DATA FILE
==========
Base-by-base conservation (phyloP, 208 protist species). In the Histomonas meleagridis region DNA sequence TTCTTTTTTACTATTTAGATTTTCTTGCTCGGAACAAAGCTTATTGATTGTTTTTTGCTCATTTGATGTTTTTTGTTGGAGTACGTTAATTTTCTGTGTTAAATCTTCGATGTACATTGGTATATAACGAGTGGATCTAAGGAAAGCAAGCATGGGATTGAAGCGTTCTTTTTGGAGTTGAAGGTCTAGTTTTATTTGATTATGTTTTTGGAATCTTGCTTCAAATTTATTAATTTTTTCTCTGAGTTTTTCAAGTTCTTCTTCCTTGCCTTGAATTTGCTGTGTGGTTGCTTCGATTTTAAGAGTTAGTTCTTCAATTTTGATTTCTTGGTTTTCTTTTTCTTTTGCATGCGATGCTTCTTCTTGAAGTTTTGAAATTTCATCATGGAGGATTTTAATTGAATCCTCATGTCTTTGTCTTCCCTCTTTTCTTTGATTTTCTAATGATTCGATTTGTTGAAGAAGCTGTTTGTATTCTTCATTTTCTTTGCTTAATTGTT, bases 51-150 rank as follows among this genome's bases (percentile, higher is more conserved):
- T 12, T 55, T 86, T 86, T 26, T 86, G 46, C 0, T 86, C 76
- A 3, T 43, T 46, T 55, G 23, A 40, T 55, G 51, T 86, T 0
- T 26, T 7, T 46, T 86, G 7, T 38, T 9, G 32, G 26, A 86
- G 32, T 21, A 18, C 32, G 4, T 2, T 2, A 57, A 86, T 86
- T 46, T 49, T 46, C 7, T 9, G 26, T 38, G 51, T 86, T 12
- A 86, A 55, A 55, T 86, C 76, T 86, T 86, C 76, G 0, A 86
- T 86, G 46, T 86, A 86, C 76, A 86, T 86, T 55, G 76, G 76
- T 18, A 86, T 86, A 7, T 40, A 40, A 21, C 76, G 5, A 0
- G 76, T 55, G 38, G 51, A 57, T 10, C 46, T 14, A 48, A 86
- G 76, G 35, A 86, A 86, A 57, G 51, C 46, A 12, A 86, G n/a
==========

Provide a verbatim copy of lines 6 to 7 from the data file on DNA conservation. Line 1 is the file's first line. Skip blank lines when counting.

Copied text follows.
- T 46, T 49, T 46, C 7, T 9, G 26, T 38, G 51, T 86, T 12
- A 86, A 55, A 55, T 86, C 76, T 86, T 86, C 76, G 0, A 86